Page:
“While those AHCA provisions are critical, health plans are making 2018 business decisions and finalizing plan products and offerings right now,” wrote Marilyn Tavenner, president and CEO of AHIP.

Rep. Michael Burgess, MD (R-Texas), chairman of the Health Subcommittee of the Energy and Commerce Committee, noted a growing appetite for stand-alone legislation to quickly provide the CSR funding, but the prospective approach to the legislation is “varied.”

“The fact that the payments continue to be made is an important point” about Republicans’ commitment to them, Burgess said at a June 8 media briefing.

AHCA Outlook

Although discussions are ongoing among Senate Republicans over the details of their version of the AHCA, Mitch McConnell (R-Ky.), majority leader, this week took a procedural step to allow a healthcare bill to be put directly on the Senate calendar so a vote can be held when a final bill is ready.

The timelines for AHCA passage that Burgess has heard range from the before the Fourth of July recess to sometime in 2018.

“The likelihood of success is probably directly proportional to the timeline that is available,” Burgess said.

Healthcare industry investment-analysis firm Hedgeye wrote in a June 8 industry note that although many in the industry believe the Senate will never pass a healthcare overhaul bill, “We have never held this opinion.” The firm believes political obligations will drive the chamber toward passage.

Other ACA-related developments this week included a letter from 14 Republican senators asking HHS to reverse a late Obama administration regulation on short-term health insurance coverage, which cut the limit on short-term, limited-duration plans from 364 days to just 90 days. 

“As health insurers continue to leave the Obamacare exchanges, consumers need more, not fewer, options for health insurance,” the senators wrote. “Reversing this regulation will provide consumers with an important option for health coverage.”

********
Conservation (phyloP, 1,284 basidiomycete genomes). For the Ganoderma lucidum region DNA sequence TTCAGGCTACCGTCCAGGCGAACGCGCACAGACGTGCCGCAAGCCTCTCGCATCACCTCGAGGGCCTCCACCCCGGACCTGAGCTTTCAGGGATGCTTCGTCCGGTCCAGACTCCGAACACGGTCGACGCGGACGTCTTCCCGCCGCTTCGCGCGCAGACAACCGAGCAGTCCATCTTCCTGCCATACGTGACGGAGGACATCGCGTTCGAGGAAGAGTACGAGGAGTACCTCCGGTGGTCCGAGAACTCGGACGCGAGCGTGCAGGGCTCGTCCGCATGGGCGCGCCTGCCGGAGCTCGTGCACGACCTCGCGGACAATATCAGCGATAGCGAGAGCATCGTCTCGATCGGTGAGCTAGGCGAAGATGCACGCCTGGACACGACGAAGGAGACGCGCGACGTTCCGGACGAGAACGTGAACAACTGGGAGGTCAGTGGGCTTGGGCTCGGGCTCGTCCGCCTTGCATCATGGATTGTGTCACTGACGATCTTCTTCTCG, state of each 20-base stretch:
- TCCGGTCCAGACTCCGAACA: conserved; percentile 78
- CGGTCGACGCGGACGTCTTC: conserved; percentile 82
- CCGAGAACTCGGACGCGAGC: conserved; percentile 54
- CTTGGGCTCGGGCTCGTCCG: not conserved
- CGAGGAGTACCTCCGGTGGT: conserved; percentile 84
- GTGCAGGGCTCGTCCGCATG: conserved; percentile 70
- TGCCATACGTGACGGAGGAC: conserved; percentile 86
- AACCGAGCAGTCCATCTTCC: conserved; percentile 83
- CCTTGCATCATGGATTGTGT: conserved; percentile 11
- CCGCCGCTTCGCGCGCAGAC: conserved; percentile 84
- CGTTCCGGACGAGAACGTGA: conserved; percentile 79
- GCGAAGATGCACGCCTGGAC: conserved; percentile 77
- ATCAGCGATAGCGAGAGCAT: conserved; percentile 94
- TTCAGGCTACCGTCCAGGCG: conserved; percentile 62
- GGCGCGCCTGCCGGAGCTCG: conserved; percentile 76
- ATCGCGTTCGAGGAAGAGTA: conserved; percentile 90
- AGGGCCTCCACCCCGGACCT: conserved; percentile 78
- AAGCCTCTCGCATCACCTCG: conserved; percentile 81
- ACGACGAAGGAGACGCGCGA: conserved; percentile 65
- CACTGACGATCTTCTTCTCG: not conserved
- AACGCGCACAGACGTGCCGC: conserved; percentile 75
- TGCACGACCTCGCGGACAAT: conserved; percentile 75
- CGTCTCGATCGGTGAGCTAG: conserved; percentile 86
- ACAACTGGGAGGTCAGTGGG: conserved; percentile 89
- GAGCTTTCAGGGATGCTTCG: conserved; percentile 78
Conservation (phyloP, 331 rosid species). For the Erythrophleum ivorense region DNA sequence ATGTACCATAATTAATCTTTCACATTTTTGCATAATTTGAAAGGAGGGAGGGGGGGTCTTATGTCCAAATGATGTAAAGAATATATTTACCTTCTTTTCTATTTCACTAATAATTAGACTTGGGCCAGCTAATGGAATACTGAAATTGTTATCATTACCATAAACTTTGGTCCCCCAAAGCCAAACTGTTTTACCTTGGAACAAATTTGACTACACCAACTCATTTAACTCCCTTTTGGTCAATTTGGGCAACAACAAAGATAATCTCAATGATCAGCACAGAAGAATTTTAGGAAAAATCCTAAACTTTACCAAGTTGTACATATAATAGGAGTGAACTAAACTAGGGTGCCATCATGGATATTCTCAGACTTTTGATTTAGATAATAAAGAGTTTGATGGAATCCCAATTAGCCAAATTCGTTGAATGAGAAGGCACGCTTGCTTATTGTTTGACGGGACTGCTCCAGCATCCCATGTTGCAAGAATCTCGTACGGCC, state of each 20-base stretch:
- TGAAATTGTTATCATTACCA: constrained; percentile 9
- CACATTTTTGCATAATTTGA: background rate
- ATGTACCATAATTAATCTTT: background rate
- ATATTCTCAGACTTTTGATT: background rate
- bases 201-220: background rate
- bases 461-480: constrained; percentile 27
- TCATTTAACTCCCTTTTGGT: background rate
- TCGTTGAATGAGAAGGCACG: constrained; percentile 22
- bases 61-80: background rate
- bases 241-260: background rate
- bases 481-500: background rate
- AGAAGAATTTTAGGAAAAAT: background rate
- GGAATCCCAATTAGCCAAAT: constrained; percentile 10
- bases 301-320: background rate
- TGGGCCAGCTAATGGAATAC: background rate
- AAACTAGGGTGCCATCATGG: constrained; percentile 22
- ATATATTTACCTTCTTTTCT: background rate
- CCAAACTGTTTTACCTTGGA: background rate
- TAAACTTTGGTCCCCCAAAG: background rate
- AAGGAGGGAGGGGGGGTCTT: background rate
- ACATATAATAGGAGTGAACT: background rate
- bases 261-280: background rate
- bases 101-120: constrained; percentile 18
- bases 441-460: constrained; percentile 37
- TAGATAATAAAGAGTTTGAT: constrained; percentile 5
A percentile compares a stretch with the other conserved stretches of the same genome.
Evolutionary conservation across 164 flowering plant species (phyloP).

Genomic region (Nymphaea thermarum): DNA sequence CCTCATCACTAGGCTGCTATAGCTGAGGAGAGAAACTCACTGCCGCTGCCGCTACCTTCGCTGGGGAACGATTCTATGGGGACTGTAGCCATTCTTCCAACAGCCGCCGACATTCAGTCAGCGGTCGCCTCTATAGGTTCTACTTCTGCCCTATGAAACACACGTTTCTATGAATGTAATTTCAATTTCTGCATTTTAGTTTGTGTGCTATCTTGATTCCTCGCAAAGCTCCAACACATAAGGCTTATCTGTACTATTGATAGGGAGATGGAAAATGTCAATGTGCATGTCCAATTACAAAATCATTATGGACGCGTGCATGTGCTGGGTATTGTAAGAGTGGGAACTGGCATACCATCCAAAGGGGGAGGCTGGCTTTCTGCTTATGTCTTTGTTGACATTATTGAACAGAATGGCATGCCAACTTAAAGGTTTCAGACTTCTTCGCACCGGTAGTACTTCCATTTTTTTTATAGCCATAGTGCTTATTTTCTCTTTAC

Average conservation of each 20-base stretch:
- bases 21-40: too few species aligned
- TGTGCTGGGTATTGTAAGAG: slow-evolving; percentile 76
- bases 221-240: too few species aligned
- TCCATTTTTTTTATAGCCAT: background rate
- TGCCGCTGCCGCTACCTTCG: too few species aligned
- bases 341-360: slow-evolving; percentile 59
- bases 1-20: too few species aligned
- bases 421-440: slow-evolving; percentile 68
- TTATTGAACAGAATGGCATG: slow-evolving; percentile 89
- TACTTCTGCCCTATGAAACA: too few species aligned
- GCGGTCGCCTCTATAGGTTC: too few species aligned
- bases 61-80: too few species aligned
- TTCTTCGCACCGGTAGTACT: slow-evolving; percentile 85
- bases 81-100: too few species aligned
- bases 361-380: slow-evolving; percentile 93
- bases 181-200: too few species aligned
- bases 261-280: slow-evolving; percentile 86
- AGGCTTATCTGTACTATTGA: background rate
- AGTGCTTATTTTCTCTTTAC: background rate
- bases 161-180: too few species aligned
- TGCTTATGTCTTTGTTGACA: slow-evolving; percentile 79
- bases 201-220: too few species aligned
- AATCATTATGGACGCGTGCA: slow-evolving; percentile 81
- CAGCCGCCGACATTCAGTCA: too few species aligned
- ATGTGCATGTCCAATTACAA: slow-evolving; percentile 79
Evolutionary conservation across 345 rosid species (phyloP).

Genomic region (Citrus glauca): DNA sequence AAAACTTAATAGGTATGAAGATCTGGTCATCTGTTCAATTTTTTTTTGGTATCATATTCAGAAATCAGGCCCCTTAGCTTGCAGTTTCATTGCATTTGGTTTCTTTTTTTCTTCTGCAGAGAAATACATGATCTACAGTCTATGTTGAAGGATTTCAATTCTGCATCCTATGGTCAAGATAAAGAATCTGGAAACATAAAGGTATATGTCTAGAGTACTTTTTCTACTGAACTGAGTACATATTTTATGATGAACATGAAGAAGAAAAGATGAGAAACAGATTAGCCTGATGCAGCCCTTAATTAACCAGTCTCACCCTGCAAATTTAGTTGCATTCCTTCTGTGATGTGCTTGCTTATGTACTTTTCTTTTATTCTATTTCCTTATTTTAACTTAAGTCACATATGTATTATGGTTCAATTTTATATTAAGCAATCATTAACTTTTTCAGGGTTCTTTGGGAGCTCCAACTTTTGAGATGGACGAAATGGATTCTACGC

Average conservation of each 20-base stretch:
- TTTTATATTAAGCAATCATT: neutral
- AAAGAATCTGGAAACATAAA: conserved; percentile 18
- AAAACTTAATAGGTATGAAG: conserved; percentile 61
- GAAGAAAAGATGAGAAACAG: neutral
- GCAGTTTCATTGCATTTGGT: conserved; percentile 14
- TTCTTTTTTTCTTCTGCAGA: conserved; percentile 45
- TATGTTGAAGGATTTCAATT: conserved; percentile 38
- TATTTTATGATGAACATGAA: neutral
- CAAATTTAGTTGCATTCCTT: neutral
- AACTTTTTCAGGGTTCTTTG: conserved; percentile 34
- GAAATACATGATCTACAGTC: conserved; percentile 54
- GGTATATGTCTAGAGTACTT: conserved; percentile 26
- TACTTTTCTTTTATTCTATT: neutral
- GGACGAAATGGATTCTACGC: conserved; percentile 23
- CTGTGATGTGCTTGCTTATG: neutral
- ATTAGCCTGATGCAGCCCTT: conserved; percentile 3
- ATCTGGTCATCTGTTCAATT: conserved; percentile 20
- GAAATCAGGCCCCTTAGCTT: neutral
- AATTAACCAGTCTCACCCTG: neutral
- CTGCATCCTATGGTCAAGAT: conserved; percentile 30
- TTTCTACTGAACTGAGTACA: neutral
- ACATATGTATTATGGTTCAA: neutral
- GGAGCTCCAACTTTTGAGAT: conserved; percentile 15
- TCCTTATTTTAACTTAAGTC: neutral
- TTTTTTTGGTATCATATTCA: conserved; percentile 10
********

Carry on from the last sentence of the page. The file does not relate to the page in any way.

Hospital Actions

Benjamin Isgur, leader of the Health Research Institute for PwC, said there is general confusion about any time frame for resolving the legislative battle over the AHCA. But provider actions are clear in the face of that uncertainty.

“In some ways, you have to compartmentalize the Washington, D.C., discussion and say, ‘What are the things we can actually control and act on as an organization?’” Isgur said in an interview. “If I’m a health system leader, I want to be out there with my management team saying, ‘Are we the highest quality in our neighborhood? Are we the most efficient? How are we getting close to consumers, because they’re going to have a lot of choices?’ And if there’s more uninsured coming up, then uninsured people are like wild cards in terms of where they are going to go or how they are going to interact with the system.”

Such periods of uncertainty are good times to get back to the fundamentals.

“You’re always going to be doing the right thing if you’re having high quality, creating more efficiency, getting ready for things we know are going to be driven by the private sector—like more narrow networks,” Isgur said.

Rich Daly is a senior writer/editor in HFMA’s Washington, D.C., office. Follow Rich on Twitter: @rdalyhealthcare

Publication Date: Thursday, June 08, 2017